My girl crush on Nigella Lawson has reignited. Is it just me, or has she slimmed down (though I'm not suggesting she needed to change her voluptuous shape)? Or has she just glammed up? In 'Nigellisima' she's finally out of that denim jacket and floor length skirt and into slinky black cocktail frocks and spiky high heels. And her bone structure - amazing! Obviously Italian food agrees with her.
This week, did you too drool over the most decadent soft-serve coffee ice cream? Must google that one - aha! I was also salivating over the simple zucchini pasta supper for one. Perfect, as I still had a zucchini of dad's in the fridge.
The recipe was easy enough that I didn't bother grabbing for a notebook as she cooked; I just memorised 'onion - zucchini - vermouth - parsley - butter - parmesan'. And somehow, I think, I remembered it correctly the next day for my lunch.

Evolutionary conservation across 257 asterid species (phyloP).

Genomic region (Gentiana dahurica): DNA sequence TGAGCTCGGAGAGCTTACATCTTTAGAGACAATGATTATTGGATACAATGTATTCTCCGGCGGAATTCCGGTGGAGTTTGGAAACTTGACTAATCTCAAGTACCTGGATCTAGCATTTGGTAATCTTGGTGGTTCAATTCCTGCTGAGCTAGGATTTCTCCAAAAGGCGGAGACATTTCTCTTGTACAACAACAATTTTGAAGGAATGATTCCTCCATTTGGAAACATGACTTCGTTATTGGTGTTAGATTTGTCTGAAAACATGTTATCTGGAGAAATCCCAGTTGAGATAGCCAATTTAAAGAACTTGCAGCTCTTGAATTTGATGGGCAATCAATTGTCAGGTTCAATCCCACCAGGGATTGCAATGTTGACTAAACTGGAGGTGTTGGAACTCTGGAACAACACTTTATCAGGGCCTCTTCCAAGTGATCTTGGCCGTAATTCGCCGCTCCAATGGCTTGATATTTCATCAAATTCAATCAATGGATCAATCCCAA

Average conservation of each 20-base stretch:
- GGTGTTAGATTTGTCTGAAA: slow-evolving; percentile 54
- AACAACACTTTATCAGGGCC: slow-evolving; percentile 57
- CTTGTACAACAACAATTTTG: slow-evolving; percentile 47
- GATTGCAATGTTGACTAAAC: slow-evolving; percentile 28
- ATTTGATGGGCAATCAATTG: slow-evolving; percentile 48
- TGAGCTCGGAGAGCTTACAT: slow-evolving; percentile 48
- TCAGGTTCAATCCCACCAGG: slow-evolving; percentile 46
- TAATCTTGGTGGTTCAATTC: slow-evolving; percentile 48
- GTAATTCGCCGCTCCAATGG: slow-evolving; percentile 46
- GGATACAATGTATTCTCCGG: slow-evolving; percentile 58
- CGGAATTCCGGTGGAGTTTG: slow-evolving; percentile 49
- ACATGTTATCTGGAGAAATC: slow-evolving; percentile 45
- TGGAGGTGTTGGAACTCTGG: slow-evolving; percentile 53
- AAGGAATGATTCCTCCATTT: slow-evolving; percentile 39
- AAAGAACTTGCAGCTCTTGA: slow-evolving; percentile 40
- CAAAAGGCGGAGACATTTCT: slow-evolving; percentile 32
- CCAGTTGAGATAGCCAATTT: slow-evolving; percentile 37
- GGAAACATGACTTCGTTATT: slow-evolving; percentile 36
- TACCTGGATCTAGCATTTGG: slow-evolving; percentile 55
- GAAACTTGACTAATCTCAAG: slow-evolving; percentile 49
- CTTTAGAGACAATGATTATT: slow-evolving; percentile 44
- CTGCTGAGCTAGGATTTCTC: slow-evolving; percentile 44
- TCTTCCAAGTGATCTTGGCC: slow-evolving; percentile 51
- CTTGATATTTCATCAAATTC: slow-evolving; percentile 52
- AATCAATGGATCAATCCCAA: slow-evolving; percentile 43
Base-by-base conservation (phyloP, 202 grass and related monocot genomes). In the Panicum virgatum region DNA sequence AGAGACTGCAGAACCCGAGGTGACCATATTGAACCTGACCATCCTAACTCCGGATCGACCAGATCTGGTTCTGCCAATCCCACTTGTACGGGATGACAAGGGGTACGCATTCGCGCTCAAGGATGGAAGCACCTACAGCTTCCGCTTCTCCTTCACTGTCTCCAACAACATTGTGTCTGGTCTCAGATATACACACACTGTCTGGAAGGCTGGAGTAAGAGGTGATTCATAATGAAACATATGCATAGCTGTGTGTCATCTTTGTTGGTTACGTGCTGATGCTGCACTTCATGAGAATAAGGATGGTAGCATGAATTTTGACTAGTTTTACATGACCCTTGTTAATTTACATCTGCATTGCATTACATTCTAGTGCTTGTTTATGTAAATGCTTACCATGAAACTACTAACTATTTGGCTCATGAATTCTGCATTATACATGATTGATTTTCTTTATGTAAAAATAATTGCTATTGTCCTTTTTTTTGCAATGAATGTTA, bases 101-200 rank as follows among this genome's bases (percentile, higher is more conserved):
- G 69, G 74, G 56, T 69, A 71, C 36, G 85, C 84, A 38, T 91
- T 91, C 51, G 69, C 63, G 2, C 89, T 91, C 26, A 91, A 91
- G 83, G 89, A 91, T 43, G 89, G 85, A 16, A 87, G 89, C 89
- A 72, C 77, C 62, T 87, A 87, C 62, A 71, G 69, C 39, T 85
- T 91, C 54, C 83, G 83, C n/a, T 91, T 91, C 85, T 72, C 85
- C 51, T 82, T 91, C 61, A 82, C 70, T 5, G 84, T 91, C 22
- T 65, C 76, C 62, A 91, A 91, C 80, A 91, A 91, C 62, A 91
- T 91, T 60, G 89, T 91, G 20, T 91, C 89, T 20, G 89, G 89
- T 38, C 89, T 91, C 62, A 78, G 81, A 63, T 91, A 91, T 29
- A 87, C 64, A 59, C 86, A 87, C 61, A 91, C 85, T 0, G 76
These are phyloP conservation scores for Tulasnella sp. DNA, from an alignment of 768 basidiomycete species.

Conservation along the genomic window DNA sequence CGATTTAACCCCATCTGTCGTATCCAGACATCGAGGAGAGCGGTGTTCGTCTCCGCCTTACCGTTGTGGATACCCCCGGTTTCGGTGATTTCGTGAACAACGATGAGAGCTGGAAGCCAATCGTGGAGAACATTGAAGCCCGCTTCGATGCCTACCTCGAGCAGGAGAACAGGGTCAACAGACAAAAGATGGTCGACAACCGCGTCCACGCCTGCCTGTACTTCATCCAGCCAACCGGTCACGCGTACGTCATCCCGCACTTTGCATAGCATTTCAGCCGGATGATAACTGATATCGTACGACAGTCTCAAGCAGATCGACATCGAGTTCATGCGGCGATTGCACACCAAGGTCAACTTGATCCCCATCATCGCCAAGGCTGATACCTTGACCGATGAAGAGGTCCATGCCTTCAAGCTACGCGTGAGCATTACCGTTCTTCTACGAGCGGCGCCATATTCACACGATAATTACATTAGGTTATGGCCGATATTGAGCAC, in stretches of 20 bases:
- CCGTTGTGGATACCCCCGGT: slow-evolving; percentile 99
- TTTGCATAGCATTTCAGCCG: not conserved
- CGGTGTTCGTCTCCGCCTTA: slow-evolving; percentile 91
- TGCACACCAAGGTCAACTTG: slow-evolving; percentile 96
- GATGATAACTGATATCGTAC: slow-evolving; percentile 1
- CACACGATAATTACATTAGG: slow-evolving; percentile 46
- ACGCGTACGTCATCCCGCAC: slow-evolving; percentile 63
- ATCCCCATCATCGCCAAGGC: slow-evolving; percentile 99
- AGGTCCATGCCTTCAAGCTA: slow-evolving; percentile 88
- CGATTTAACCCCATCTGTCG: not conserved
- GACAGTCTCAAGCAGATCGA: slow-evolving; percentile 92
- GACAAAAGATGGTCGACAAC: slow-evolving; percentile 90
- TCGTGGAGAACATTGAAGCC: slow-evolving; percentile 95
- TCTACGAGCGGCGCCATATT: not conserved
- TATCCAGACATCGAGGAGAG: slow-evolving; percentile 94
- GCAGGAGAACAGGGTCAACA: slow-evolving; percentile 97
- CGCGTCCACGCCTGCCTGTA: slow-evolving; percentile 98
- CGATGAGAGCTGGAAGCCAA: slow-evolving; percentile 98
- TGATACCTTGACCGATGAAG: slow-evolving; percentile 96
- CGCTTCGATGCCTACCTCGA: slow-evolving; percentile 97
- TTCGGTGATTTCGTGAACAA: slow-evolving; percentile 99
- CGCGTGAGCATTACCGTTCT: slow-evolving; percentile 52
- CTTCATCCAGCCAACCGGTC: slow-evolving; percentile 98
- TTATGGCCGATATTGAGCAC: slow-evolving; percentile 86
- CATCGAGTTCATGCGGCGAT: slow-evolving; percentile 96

Cooking it 'down' meant the zucchini went almost jam-like and deliciously sweet; the vermouth would have helped there, too. Just a smidgeon of parmesan and butter - just enough to make the 'sauce' creamy, not to taste obviously cheesy.
At least this is how I made it, without any reference to the official recipe.
Nigella's zucchini and vermouth pasta
My memorised take from the 'Nigellisima' TV show. Enough for one greedy person, as Nigella would say.
- First, put up on your lippy, tong your hair into voluptuous waves, and zip into a seductive black dress and your highest heels. Just kidding.
- Seriously, first get your pasta cooking - enough for one serve, a short pasta like cassarecce or penne.
- Meanwhile, heat a good glug of olive oil in a large frypan and saute a small onion; Nigella used spring onions, I think. Leek would also be lovely. I added some crushed garlic.
- Dice one zucchini and add it to the pan. Saute over a medium heat and allow it to soften; as Nigella said, you're going for a slow-cooked effect, not crispness. Once it's started to soften, add a slurp of vermouth, give it a good stir then partially cover to help it cook down. You shouldn't have any obvious liquid left, just a lovely gooeyness.
- Once cooked, stir thru a generous handful of chopped parsley, a small sliver of butter and a pinch or two of grated parmesan; as I said above, just enough to add creaminess, not add too much cheesy-saltiness to the dish.
- Add your cooked and drained pasta to the pan, fold thru then serve.